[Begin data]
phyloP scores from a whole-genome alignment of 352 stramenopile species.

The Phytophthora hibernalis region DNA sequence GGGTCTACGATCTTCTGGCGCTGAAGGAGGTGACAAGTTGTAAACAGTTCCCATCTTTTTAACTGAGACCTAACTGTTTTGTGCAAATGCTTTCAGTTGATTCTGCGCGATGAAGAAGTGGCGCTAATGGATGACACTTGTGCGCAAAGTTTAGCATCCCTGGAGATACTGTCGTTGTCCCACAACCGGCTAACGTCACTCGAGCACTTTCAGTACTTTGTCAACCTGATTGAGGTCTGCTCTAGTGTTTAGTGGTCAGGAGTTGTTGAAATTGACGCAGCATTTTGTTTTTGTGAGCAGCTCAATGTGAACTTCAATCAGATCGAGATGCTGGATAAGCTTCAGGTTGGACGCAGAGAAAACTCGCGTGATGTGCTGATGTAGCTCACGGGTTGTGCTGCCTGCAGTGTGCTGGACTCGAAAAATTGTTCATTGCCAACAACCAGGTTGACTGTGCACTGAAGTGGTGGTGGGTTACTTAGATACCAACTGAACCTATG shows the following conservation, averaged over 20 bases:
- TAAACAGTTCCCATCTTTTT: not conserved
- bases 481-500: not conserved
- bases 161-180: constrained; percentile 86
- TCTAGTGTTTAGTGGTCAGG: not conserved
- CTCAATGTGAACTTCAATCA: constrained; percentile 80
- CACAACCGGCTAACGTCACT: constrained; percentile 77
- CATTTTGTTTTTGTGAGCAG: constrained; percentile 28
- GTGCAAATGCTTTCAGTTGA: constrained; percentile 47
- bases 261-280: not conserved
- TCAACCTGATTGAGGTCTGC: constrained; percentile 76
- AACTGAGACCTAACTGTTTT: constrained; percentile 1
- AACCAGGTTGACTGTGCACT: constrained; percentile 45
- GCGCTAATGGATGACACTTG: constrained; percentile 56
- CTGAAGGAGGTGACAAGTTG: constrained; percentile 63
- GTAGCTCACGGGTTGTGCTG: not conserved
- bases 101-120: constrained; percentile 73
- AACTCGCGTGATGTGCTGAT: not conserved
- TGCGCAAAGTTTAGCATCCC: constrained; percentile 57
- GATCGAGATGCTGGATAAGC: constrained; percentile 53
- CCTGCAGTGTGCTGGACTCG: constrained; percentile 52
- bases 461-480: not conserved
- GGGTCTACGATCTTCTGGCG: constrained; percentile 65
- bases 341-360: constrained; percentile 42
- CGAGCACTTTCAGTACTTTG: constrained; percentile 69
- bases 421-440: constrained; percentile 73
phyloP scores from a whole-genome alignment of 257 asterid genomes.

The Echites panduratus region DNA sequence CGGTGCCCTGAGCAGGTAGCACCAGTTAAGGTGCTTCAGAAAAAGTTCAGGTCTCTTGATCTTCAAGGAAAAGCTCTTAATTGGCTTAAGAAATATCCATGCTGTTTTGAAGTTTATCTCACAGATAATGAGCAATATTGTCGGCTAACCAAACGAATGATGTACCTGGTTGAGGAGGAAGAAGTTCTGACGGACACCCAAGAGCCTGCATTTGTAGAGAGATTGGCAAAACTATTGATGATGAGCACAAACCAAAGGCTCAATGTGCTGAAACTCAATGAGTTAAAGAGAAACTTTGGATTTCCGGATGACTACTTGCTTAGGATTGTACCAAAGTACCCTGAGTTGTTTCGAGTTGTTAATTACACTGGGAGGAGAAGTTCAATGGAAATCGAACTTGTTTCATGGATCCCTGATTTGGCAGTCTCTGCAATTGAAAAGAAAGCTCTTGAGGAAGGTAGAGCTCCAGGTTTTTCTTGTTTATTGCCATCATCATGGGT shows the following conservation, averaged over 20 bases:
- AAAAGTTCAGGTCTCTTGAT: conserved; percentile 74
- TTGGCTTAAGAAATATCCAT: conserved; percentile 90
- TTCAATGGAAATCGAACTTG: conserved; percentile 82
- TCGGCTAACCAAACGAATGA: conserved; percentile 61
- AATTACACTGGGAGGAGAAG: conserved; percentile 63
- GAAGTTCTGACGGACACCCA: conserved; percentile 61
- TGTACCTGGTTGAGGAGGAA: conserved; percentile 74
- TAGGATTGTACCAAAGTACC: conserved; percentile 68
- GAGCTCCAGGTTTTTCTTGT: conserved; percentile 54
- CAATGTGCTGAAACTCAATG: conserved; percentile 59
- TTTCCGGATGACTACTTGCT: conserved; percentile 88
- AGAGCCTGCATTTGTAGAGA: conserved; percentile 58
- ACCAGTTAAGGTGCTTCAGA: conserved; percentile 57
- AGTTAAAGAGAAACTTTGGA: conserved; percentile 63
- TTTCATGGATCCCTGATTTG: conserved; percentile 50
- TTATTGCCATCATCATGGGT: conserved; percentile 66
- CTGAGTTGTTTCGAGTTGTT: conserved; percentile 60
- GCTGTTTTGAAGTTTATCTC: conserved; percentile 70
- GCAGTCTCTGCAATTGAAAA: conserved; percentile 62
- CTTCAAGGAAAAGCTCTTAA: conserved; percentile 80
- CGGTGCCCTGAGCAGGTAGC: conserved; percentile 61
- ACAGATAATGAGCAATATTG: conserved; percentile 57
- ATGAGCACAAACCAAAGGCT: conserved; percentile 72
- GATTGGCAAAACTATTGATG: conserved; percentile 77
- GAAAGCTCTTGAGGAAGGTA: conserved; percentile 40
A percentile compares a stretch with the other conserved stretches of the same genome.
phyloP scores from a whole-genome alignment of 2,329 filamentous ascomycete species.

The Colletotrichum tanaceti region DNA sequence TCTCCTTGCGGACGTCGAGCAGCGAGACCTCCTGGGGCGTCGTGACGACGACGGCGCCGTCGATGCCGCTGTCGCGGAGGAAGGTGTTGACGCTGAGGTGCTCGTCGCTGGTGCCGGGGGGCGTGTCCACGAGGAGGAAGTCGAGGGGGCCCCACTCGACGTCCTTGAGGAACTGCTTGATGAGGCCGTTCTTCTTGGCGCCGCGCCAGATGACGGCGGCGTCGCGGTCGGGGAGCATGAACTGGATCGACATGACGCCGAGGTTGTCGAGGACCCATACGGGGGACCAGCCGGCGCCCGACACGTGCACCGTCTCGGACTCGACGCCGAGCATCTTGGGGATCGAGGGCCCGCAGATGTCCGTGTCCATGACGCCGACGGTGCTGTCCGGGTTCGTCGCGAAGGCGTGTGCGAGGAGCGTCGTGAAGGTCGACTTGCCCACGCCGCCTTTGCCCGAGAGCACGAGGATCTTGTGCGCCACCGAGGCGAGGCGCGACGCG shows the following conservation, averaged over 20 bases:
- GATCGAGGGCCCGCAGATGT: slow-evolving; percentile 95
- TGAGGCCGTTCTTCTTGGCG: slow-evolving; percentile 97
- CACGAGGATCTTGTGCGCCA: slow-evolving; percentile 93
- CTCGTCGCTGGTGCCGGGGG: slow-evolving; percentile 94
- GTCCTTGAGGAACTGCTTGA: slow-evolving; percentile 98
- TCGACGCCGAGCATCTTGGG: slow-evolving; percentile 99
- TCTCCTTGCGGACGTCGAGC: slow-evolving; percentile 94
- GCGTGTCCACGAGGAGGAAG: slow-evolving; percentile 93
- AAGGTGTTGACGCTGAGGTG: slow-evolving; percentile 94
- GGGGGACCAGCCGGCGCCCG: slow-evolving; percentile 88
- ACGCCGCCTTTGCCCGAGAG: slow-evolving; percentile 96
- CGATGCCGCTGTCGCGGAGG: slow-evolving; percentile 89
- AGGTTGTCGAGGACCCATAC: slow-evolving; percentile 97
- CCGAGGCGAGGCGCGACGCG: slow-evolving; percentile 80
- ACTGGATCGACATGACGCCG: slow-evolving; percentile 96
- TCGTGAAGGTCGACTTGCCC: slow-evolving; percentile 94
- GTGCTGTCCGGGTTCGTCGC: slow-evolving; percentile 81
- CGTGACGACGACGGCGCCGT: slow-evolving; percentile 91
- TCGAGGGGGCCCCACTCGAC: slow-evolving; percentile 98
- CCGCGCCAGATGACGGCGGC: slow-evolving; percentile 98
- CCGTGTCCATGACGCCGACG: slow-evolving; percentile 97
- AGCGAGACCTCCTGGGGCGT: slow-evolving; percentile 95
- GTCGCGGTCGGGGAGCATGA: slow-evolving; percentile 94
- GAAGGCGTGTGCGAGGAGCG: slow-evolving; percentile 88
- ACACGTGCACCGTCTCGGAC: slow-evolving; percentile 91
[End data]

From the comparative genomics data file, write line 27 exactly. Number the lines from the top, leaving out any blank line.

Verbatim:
- bases 421-440: constrained; percentile 73